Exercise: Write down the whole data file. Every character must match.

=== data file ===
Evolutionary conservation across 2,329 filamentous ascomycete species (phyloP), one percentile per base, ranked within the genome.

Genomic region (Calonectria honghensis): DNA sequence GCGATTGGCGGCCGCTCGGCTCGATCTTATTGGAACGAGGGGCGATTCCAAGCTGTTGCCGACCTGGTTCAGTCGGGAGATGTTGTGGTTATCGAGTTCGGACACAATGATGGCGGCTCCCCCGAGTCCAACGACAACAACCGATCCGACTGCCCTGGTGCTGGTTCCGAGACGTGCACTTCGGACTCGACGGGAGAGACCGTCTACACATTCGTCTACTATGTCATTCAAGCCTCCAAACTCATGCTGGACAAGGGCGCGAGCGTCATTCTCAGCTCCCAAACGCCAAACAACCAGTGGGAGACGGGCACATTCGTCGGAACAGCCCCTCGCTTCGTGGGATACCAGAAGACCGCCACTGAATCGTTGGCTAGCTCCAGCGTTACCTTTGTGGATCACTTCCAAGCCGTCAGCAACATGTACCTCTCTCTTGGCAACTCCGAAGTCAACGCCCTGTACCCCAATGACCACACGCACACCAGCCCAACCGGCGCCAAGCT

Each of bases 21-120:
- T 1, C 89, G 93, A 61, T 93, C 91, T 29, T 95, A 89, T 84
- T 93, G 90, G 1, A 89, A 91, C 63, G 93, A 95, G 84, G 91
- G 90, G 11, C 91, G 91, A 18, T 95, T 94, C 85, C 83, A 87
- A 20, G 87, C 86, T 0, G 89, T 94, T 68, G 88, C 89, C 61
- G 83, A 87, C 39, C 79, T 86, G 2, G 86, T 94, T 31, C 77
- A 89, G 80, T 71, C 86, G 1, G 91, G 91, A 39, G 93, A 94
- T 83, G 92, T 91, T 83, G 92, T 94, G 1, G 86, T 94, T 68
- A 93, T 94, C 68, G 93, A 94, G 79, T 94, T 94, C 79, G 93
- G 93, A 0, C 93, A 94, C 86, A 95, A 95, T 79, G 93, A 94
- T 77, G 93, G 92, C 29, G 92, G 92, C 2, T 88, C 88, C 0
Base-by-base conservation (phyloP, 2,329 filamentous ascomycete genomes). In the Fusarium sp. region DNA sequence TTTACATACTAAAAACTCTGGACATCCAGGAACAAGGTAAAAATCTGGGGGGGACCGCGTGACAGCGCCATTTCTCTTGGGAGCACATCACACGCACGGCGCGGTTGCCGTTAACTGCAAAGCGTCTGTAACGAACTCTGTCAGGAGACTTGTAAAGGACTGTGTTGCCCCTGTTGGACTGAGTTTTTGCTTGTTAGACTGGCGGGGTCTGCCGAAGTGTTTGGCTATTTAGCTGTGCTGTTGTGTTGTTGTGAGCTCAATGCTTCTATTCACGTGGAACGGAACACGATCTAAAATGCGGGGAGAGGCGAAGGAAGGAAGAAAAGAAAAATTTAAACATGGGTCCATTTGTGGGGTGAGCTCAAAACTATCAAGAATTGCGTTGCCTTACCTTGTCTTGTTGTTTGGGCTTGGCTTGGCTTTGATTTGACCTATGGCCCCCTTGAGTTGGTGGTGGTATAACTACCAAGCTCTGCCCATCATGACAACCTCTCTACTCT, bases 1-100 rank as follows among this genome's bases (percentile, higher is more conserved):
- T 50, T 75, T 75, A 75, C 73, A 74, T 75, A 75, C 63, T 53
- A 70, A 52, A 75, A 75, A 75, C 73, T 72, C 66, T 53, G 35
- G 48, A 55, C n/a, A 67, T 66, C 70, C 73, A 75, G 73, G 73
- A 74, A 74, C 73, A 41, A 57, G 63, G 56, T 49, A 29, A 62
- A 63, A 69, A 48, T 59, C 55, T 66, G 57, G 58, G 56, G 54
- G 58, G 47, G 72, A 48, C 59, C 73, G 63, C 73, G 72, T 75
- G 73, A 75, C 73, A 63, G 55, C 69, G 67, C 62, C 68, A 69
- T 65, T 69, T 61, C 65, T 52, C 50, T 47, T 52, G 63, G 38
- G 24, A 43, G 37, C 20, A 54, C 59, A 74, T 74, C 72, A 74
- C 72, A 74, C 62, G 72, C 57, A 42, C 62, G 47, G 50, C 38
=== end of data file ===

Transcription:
Evolutionary conservation across 2,329 filamentous ascomycete species (phyloP), one percentile per base, ranked within the genome.

Genomic region (Calonectria honghensis): DNA sequence GCGATTGGCGGCCGCTCGGCTCGATCTTATTGGAACGAGGGGCGATTCCAAGCTGTTGCCGACCTGGTTCAGTCGGGAGATGTTGTGGTTATCGAGTTCGGACACAATGATGGCGGCTCCCCCGAGTCCAACGACAACAACCGATCCGACTGCCCTGGTGCTGGTTCCGAGACGTGCACTTCGGACTCGACGGGAGAGACCGTCTACACATTCGTCTACTATGTCATTCAAGCCTCCAAACTCATGCTGGACAAGGGCGCGAGCGTCATTCTCAGCTCCCAAACGCCAAACAACCAGTGGGAGACGGGCACATTCGTCGGAACAGCCCCTCGCTTCGTGGGATACCAGAAGACCGCCACTGAATCGTTGGCTAGCTCCAGCGTTACCTTTGTGGATCACTTCCAAGCCGTCAGCAACATGTACCTCTCTCTTGGCAACTCCGAAGTCAACGCCCTGTACCCCAATGACCACACGCACACCAGCCCAACCGGCGCCAAGCT

Each of bases 21-120:
- T 1, C 89, G 93, A 61, T 93, C 91, T 29, T 95, A 89, T 84
- T 93, G 90, G 1, A 89, A 91, C 63, G 93, A 95, G 84, G 91
- G 90, G 11, C 91, G 91, A 18, T 95, T 94, C 85, C 83, A 87
- A 20, G 87, C 86, T 0, G 89, T 94, T 68, G 88, C 89, C 61
- G 83, A 87, C 39, C 79, T 86, G 2, G 86, T 94, T 31, C 77
- A 89, G 80, T 71, C 86, G 1, G 91, G 91, A 39, G 93, A 94
- T 83, G 92, T 91, T 83, G 92, T 94, G 1, G 86, T 94, T 68
- A 93, T 94, C 68, G 93, A 94, G 79, T 94, T 94, C 79, G 93
- G 93, A 0, C 93, A 94, C 86, A 95, A 95, T 79, G 93, A 94
- T 77, G 93, G 92, C 29, G 92, G 92, C 2, T 88, C 88, C 0
Base-by-base conservation (phyloP, 2,329 filamentous ascomycete genomes). In the Fusarium sp. region DNA sequence TTTACATACTAAAAACTCTGGACATCCAGGAACAAGGTAAAAATCTGGGGGGGACCGCGTGACAGCGCCATTTCTCTTGGGAGCACATCACACGCACGGCGCGGTTGCCGTTAACTGCAAAGCGTCTGTAACGAACTCTGTCAGGAGACTTGTAAAGGACTGTGTTGCCCCTGTTGGACTGAGTTTTTGCTTGTTAGACTGGCGGGGTCTGCCGAAGTGTTTGGCTATTTAGCTGTGCTGTTGTGTTGTTGTGAGCTCAATGCTTCTATTCACGTGGAACGGAACACGATCTAAAATGCGGGGAGAGGCGAAGGAAGGAAGAAAAGAAAAATTTAAACATGGGTCCATTTGTGGGGTGAGCTCAAAACTATCAAGAATTGCGTTGCCTTACCTTGTCTTGTTGTTTGGGCTTGGCTTGGCTTTGATTTGACCTATGGCCCCCTTGAGTTGGTGGTGGTATAACTACCAAGCTCTGCCCATCATGACAACCTCTCTACTCT, bases 1-100 rank as follows among this genome's bases (percentile, higher is more conserved):
- T 50, T 75, T 75, A 75, C 73, A 74, T 75, A 75, C 63, T 53
- A 70, A 52, A 75, A 75, A 75, C 73, T 72, C 66, T 53, G 35
- G 48, A 55, C n/a, A 67, T 66, C 70, C 73, A 75, G 73, G 73
- A 74, A 74, C 73, A 41, A 57, G 63, G 56, T 49, A 29, A 62
- A 63, A 69, A 48, T 59, C 55, T 66, G 57, G 58, G 56, G 54
- G 58, G 47, G 72, A 48, C 59, C 73, G 63, C 73, G 72, T 75
- G 73, A 75, C 73, A 63, G 55, C 69, G 67, C 62, C 68, A 69
- T 65, T 69, T 61, C 65, T 52, C 50, T 47, T 52, G 63, G 38
- G 24, A 43, G 37, C 20, A 54, C 59, A 74, T 74, C 72, A 74
- C 72, A 74, C 62, G 72, C 57, A 42, C 62, G 47, G 50, C 38